Mellowing effect of kindness

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According to Dr David Hamilton, an act of kindness produces the hormone oxytocin which in turn causes the release of chemicals to reduce blood pressure and combat stress damage. These physiological changes create an atmosphere of bonding.

Acts of kindness

My mother said “I am with you” as I explained my PhD proposal to her on unconventional wisdom for well-being. I was used to feeling tension on this subject, but as I communicated in an honest and heartfelt way I was surprised to find that she was on my side. Her tone was soft, her gaze was gentle and we later hugged. I don’t need her approval to be happy, but it makes a difference.

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Only us

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“Instructions for living a life: Pay attention. Be astonished. Tell about it.” – Mary Oliver

Paying attention

I noticed a few lovely moments this week. An evening in with a friend’s family – eating pizza, playing a board game and drinking hot chocolate. Around the table at tea break with colleagues – feeling supported in my low mood with no pressure to talk, listening to the conversation with gratitude. A heart to heart with a friend – discussing the important things, holding little back, connecting with something beyond us. Continue reading

Big hearts for a big world

Big hearts for a big world

Over the next while, I want to focus my energy on writing about interactions with people who show compassion, generosity and kindness in everyday life. In doing so, I hope to become more aware of such moments when they are happening, which can often be missed if I am not attentive to the stirrings in my heart. I begin by focusing on two special moments.

Burst of encouragement

Firstly, I recall when a writer showed me the publication of his latest book one day. He wanted to share the good news with me after his hard grafting and work over many months to make it happen. I had already read some of his writing and was keen to find out more. The best thing about his good news for me was when he declared spontaneously, “You can write a book too!” Continue reading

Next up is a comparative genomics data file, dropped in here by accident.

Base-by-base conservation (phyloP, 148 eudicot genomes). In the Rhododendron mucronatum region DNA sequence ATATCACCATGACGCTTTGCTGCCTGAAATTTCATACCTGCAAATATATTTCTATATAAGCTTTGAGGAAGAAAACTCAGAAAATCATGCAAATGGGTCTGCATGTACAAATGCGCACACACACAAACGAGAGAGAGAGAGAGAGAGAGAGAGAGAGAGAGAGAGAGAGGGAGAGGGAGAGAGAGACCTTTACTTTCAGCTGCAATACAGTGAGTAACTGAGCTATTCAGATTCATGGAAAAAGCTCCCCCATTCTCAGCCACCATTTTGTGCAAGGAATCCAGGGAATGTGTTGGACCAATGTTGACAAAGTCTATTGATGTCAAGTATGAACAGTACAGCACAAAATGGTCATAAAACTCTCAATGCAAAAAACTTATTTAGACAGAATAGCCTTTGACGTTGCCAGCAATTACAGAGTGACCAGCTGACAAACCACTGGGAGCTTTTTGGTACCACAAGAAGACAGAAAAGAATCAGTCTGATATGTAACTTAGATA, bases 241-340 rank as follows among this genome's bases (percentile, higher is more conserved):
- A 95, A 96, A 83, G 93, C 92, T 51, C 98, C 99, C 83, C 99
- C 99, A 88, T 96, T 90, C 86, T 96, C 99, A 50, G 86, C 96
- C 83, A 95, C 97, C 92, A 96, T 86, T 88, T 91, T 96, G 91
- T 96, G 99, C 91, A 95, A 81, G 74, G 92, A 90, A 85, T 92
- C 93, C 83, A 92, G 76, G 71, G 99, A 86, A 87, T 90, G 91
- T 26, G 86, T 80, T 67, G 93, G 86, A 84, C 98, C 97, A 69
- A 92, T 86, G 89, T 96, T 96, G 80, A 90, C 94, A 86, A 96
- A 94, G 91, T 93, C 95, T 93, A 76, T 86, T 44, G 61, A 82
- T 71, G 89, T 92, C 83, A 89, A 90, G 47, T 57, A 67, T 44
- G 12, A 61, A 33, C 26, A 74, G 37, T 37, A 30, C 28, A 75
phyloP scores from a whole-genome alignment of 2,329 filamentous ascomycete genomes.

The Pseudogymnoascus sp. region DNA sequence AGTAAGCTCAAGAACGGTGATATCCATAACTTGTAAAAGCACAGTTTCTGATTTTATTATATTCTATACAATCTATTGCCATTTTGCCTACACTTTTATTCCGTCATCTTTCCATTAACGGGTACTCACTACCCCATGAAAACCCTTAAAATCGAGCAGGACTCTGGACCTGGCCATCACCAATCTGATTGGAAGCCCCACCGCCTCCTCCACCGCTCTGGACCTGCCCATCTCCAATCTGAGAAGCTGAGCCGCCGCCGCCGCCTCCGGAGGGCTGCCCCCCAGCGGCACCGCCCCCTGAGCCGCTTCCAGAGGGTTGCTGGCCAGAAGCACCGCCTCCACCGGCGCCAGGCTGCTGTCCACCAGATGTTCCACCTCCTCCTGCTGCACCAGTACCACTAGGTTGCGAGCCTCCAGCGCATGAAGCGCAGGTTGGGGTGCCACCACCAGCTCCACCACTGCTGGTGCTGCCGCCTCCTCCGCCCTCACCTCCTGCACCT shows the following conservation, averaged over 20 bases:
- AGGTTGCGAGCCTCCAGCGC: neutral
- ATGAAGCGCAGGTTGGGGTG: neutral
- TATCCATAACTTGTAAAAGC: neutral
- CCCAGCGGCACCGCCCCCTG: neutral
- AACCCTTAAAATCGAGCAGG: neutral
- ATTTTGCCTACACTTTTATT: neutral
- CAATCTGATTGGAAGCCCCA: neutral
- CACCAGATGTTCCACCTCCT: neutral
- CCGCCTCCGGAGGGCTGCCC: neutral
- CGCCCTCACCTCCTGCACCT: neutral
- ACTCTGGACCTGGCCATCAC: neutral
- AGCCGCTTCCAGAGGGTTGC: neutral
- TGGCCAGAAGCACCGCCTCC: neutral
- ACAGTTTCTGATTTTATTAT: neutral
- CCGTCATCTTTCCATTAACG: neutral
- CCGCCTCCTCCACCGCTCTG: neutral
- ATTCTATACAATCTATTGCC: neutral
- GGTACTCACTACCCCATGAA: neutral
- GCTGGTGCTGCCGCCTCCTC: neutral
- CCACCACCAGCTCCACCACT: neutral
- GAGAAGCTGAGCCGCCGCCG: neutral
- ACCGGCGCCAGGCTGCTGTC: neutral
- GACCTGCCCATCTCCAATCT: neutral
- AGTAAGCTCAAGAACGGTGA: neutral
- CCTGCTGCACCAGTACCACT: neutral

Gently, kindly, lovingly

gently, kindly, lovingly

I have come from another Zen retreat which involved silent sitting meditation and silent walking meditation for three days. It was wonderful to tune into a sensitivity at the level of impulse. I am reminded of Saint Ignatius Loyola who maintained that a positive source “touches the soul gently, lightly, and sweetly, like a drop of water going into a sponge”. This is what it was like for me after a while at the retreat. When I got distracted, I found myself saying “gently, kindly, lovingly” from the core of my being. Then I returned to listening to the breath in my belly. Continue reading

The value of time

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“Have you ever noticed that an answer might arise within your being when you put the phone down for a while – during a moment of doing ‘nothing’? That is because your mind is doing what it’s supposed to do without your conscious effort. It doesn’t always need your help and googling to find the answer. Or you may find great peace and clarity after a long pause that enables you to live in the moment, and the next day you notice that your memory and concentration are better.” – An extract from my book

Emotional health

Suffering and joy

“Mourning calls forth dancing. Dancing calls forth mourning. And it is this mysterious duel that has become a duet.” – Henri Nouwen

Dynamism

Firstly, there is a clear dynamism in this saying: a movement between mourning and dancing, crying and laughing, suffering and joy. One experience invites the realisation of the other experience in a free-flowing manner. It respects the cycle of life like the formation of rain, the photosynthesis of plants, the death and growth of the universe. It is a balanced perspective that can appear in a conversation between colleagues at tea break. We can talk about the ups and downs, we can laugh out loud and sigh in empathy, we can move from one affective experience to another. Continue reading

Inner strength

Inner strength

When I was a trainee psychologist, the belief in the ‘inner strength’ of the client and therapist was very important to me. It made sense. It seemed deep. I wanted to know more. But I was upset because the person’s spiritual and faith dimensions were not mentioned as part of this conceptualisation. Eventually the more congruent thing for me was to withdraw from graduate studies and pay attention to my longings and yearnings. Continue reading